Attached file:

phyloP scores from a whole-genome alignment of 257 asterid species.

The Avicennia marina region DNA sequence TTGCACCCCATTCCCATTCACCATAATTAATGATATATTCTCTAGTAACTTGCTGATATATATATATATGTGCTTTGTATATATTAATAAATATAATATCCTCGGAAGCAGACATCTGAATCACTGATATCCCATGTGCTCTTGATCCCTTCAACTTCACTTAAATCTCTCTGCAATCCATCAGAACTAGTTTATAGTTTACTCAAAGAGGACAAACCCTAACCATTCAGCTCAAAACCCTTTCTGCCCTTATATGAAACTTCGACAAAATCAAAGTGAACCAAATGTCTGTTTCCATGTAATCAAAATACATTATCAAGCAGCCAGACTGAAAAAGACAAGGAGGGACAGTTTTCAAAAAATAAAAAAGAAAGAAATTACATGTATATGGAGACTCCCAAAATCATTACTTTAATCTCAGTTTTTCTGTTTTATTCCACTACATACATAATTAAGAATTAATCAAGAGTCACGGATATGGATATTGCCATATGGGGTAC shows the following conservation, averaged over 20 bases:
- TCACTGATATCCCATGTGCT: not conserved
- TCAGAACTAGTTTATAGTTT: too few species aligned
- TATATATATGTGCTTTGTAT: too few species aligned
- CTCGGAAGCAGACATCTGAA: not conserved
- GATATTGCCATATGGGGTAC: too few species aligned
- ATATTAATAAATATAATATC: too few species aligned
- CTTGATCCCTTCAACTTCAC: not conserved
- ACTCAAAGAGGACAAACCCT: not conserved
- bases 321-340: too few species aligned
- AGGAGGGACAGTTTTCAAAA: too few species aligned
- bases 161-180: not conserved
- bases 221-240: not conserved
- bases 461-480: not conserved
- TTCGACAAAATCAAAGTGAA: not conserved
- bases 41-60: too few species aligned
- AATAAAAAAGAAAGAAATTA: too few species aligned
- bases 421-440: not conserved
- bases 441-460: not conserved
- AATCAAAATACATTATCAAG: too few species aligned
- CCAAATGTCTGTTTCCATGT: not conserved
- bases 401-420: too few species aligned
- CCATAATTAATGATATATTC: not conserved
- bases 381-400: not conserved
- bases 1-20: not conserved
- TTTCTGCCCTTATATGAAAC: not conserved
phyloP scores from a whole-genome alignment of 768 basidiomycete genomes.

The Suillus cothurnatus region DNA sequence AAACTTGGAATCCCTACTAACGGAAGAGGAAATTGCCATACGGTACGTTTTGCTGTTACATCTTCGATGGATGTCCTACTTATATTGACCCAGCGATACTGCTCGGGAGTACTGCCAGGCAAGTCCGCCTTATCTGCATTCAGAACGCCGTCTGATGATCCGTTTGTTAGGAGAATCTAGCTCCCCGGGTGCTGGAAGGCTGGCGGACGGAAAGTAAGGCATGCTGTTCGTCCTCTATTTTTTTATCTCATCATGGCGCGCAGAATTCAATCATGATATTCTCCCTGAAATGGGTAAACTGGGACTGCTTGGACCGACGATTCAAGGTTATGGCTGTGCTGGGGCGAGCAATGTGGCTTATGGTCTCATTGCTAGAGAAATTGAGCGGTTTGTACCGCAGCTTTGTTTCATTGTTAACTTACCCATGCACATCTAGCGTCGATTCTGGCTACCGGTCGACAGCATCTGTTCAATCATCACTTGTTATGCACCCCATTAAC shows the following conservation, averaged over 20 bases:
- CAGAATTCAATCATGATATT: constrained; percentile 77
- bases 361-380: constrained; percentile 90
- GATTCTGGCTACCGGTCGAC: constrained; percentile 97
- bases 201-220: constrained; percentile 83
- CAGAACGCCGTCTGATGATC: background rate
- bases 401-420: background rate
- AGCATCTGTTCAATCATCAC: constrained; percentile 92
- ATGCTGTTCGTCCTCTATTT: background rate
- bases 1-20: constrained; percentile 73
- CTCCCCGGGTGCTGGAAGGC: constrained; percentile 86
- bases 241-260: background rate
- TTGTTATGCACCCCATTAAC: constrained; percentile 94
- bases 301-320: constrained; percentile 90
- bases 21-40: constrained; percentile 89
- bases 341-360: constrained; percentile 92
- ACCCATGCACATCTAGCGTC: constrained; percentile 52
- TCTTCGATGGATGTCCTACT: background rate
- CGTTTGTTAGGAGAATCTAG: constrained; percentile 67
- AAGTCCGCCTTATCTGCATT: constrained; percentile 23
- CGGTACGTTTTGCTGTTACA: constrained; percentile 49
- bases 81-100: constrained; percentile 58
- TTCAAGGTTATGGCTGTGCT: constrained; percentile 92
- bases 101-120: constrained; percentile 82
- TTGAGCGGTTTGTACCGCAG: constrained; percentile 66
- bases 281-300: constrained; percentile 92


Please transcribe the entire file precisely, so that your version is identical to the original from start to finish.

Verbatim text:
phyloP scores from a whole-genome alignment of 257 asterid species.

The Avicennia marina region DNA sequence TTGCACCCCATTCCCATTCACCATAATTAATGATATATTCTCTAGTAACTTGCTGATATATATATATATGTGCTTTGTATATATTAATAAATATAATATCCTCGGAAGCAGACATCTGAATCACTGATATCCCATGTGCTCTTGATCCCTTCAACTTCACTTAAATCTCTCTGCAATCCATCAGAACTAGTTTATAGTTTACTCAAAGAGGACAAACCCTAACCATTCAGCTCAAAACCCTTTCTGCCCTTATATGAAACTTCGACAAAATCAAAGTGAACCAAATGTCTGTTTCCATGTAATCAAAATACATTATCAAGCAGCCAGACTGAAAAAGACAAGGAGGGACAGTTTTCAAAAAATAAAAAAGAAAGAAATTACATGTATATGGAGACTCCCAAAATCATTACTTTAATCTCAGTTTTTCTGTTTTATTCCACTACATACATAATTAAGAATTAATCAAGAGTCACGGATATGGATATTGCCATATGGGGTAC shows the following conservation, averaged over 20 bases:
- TCACTGATATCCCATGTGCT: not conserved
- TCAGAACTAGTTTATAGTTT: too few species aligned
- TATATATATGTGCTTTGTAT: too few species aligned
- CTCGGAAGCAGACATCTGAA: not conserved
- GATATTGCCATATGGGGTAC: too few species aligned
- ATATTAATAAATATAATATC: too few species aligned
- CTTGATCCCTTCAACTTCAC: not conserved
- ACTCAAAGAGGACAAACCCT: not conserved
- bases 321-340: too few species aligned
- AGGAGGGACAGTTTTCAAAA: too few species aligned
- bases 161-180: not conserved
- bases 221-240: not conserved
- bases 461-480: not conserved
- TTCGACAAAATCAAAGTGAA: not conserved
- bases 41-60: too few species aligned
- AATAAAAAAGAAAGAAATTA: too few species aligned
- bases 421-440: not conserved
- bases 441-460: not conserved
- AATCAAAATACATTATCAAG: too few species aligned
- CCAAATGTCTGTTTCCATGT: not conserved
- bases 401-420: too few species aligned
- CCATAATTAATGATATATTC: not conserved
- bases 381-400: not conserved
- bases 1-20: not conserved
- TTTCTGCCCTTATATGAAAC: not conserved
phyloP scores from a whole-genome alignment of 768 basidiomycete genomes.

The Suillus cothurnatus region DNA sequence AAACTTGGAATCCCTACTAACGGAAGAGGAAATTGCCATACGGTACGTTTTGCTGTTACATCTTCGATGGATGTCCTACTTATATTGACCCAGCGATACTGCTCGGGAGTACTGCCAGGCAAGTCCGCCTTATCTGCATTCAGAACGCCGTCTGATGATCCGTTTGTTAGGAGAATCTAGCTCCCCGGGTGCTGGAAGGCTGGCGGACGGAAAGTAAGGCATGCTGTTCGTCCTCTATTTTTTTATCTCATCATGGCGCGCAGAATTCAATCATGATATTCTCCCTGAAATGGGTAAACTGGGACTGCTTGGACCGACGATTCAAGGTTATGGCTGTGCTGGGGCGAGCAATGTGGCTTATGGTCTCATTGCTAGAGAAATTGAGCGGTTTGTACCGCAGCTTTGTTTCATTGTTAACTTACCCATGCACATCTAGCGTCGATTCTGGCTACCGGTCGACAGCATCTGTTCAATCATCACTTGTTATGCACCCCATTAAC shows the following conservation, averaged over 20 bases:
- CAGAATTCAATCATGATATT: constrained; percentile 77
- bases 361-380: constrained; percentile 90
- GATTCTGGCTACCGGTCGAC: constrained; percentile 97
- bases 201-220: constrained; percentile 83
- CAGAACGCCGTCTGATGATC: background rate
- bases 401-420: background rate
- AGCATCTGTTCAATCATCAC: constrained; percentile 92
- ATGCTGTTCGTCCTCTATTT: background rate
- bases 1-20: constrained; percentile 73
- CTCCCCGGGTGCTGGAAGGC: constrained; percentile 86
- bases 241-260: background rate
- TTGTTATGCACCCCATTAAC: constrained; percentile 94
- bases 301-320: constrained; percentile 90
- bases 21-40: constrained; percentile 89
- bases 341-360: constrained; percentile 92
- ACCCATGCACATCTAGCGTC: constrained; percentile 52
- TCTTCGATGGATGTCCTACT: background rate
- CGTTTGTTAGGAGAATCTAG: constrained; percentile 67
- AAGTCCGCCTTATCTGCATT: constrained; percentile 23
- CGGTACGTTTTGCTGTTACA: constrained; percentile 49
- bases 81-100: constrained; percentile 58
- TTCAAGGTTATGGCTGTGCT: constrained; percentile 92
- bases 101-120: constrained; percentile 82
- TTGAGCGGTTTGTACCGCAG: constrained; percentile 66
- bases 281-300: constrained; percentile 92